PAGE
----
In recent months, there have been many calls to regulate e-cigs, and potentially to regulate the marketing of all sorts of vaping products, including a call last week by an FCC Commissioner in an op-ed article in USA Today.  As we wrote several months ago, these suggestions have been based in the fear that increased promotion of vaping products have led to an increase in tobacco use among children.  While the FDA has been taking efforts to crack down on flavored vaping products to reduce their appeal to kids, the makers of e-cigs still advertise, including on radio and TV.  And those advertisements bring us frequent questions about whether the FCC has rules about advertising these products.  So far, the FCC has had no real role in regulating these products.  In fact, one wonders if it really has any authority to take action against the advertising of e-cigs without Congressional action.

So far, all the limits on e-cig advertising have been imposed by other agencies – principally, the FDA.  The FDA requires a tag on all vaping ads, stating that these products contain nicotine, which is an addictive substance (see our articles here and here for more details about that requirement).  And these ads should not claim health benefits for vaping.  Given the FDA’s concern about children, any ads should also stay out of programming with a large audience of children.  Could the FCC itself do more?
Continue Reading A Call to Regulate E-Cig Advertising – What is the FCC’s Role in Regulating Advertising For the Vices?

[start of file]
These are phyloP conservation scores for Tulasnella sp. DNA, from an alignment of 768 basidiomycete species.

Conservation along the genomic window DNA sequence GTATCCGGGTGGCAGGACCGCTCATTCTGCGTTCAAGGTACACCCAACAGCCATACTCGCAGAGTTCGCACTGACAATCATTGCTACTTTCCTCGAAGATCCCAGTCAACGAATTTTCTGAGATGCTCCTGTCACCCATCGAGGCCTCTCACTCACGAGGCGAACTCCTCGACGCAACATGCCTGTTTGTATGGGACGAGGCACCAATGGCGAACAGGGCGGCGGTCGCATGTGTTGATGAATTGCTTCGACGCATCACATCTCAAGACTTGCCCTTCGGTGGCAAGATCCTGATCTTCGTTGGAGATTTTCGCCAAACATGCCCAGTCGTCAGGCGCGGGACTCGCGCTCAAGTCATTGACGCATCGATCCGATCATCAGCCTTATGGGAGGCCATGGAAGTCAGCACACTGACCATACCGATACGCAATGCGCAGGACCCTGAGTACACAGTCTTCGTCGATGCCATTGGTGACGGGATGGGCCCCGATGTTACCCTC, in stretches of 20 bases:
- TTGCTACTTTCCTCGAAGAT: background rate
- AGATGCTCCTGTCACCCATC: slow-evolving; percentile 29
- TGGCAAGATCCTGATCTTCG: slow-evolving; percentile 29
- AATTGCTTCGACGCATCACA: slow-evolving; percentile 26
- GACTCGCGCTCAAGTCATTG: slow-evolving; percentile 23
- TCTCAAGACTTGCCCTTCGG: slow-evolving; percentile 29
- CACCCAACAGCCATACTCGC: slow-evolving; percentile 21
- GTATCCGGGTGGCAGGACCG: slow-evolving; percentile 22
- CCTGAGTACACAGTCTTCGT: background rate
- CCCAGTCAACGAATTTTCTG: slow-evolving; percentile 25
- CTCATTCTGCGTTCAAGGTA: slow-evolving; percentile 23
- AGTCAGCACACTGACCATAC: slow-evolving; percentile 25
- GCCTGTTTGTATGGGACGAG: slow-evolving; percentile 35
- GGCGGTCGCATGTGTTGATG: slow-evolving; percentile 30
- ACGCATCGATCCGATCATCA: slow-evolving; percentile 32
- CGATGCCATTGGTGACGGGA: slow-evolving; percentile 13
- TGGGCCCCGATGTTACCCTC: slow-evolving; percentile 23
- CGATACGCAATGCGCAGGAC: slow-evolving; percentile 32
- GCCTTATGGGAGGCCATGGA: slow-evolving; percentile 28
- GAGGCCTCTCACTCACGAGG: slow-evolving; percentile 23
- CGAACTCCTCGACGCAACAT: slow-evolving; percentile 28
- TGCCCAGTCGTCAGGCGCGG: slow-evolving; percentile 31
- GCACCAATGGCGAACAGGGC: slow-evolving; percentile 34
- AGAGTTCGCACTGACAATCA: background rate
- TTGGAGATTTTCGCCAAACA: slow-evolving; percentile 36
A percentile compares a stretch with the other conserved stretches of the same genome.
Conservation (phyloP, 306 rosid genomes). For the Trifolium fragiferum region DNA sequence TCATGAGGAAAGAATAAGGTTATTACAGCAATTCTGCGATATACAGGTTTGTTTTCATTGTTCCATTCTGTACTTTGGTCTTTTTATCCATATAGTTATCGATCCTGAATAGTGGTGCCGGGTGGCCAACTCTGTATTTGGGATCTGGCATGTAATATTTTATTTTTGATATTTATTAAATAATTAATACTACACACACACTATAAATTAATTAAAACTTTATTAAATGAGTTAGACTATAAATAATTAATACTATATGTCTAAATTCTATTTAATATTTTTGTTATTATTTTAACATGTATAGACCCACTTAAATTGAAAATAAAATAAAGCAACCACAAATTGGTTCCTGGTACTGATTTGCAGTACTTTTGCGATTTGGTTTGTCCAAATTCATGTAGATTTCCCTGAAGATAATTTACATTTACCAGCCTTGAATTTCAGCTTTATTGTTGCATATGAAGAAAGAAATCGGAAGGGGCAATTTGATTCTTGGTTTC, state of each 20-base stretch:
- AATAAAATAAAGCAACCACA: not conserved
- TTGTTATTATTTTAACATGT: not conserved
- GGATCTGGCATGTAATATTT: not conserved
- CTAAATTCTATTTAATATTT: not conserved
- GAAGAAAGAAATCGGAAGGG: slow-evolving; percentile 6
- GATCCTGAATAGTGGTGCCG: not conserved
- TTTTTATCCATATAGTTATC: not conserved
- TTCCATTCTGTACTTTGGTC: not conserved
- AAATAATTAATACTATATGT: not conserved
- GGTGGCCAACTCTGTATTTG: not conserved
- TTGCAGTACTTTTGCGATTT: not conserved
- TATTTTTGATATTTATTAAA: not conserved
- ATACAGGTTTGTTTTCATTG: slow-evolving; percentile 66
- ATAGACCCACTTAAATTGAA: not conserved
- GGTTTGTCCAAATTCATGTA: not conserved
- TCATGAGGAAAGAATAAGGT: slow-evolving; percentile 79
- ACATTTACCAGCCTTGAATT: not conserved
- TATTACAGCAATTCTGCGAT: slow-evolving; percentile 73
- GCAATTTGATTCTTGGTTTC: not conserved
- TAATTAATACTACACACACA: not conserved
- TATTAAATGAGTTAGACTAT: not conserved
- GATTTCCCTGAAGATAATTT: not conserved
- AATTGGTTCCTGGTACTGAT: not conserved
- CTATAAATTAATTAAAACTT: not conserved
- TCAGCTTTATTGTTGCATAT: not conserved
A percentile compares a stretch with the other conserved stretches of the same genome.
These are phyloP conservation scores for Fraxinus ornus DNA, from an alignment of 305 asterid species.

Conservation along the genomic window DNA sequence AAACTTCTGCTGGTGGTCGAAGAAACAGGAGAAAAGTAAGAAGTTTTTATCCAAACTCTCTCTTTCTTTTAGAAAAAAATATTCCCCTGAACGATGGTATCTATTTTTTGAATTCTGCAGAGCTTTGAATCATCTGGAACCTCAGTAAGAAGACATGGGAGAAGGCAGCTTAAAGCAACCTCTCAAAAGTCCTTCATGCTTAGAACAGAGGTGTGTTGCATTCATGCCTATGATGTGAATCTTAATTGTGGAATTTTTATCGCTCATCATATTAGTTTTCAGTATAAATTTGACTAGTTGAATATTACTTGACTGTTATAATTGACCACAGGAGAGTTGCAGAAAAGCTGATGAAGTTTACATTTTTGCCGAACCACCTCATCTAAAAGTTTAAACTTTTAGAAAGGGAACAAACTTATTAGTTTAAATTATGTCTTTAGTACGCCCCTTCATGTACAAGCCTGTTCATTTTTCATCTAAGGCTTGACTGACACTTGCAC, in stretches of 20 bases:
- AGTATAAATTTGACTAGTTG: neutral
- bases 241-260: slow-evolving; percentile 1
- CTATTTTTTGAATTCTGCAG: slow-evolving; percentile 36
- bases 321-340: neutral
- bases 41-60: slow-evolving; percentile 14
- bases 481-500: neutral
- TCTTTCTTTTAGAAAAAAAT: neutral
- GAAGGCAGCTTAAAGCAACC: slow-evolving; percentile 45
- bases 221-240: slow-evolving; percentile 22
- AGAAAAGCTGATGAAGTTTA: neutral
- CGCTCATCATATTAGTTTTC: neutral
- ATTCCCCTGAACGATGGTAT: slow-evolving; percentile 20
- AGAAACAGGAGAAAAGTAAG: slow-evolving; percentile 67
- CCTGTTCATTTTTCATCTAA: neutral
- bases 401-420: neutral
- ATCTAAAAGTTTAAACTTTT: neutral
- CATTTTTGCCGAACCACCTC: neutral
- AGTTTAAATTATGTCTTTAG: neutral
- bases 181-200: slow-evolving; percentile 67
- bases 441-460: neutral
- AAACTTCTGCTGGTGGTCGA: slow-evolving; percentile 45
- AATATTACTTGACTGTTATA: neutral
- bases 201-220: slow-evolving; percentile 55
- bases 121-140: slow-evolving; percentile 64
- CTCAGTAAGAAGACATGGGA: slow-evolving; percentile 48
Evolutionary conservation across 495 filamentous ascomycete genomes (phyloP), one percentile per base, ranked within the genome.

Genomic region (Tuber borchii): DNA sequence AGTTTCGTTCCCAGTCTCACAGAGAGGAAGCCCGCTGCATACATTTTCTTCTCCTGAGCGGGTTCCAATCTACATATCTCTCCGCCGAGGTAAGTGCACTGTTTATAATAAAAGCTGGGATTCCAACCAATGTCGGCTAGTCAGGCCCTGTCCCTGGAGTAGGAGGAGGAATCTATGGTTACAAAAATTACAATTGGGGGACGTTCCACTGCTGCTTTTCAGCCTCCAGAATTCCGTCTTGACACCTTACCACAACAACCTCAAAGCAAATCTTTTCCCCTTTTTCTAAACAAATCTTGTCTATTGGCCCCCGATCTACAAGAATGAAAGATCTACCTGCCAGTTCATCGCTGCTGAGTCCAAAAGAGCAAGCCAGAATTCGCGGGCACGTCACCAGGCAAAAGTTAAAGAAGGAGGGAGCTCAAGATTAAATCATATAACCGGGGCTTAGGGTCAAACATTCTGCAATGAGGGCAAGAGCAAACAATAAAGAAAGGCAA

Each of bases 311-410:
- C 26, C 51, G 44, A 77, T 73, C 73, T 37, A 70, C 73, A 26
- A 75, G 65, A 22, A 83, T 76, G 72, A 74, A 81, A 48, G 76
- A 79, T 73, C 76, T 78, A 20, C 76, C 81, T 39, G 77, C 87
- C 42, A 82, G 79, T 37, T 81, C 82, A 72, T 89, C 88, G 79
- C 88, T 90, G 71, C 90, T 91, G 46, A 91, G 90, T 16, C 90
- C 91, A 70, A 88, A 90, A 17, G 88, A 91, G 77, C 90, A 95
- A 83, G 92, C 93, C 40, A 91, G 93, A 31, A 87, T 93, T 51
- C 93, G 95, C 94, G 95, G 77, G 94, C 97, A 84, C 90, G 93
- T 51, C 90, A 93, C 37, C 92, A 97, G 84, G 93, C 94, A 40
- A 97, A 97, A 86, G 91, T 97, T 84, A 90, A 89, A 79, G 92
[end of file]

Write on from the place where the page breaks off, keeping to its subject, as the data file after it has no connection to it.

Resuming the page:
I had an interesting question this week – asking why beer companies won’t advertise on radio stations with younger demographics.  Was it a law or just a marketing decision?  What I found is that it is a little of both.  While there are no laws specifically prohibiting the advertising of beer on radio stations with younger audiences, the Federal Trade Commission and Congress have been very concerned about all alcohol advertising, especially advertising that appears to encourage under-aged drinking. Thus, to avoid regulation, the Beer Institute has adopted voluntary standards that require its members to advertise only on radio stations which have an audience that is at least 70% comprised of those older than the legal drinking age. 

The FTC has periodically issued reports on advertising for alcoholic beverages, the last report having been issued in 2003.  Appendix D to that report contains the Beer Institute guidelines.  As set forth in those guidelines, the industry looks to audience demographics, by daypart, in deciding whether or not its members should buy time on a particular station.  If the Arbitron or similar ratings data shows 30% or more of a station’s audience in a given daypart is under 21, then there will be no advertising in that daypart on the station.


Continue Reading Britney and No Beer – Why Beer Companies Don’t Advertise on Radio Stations With Young Demos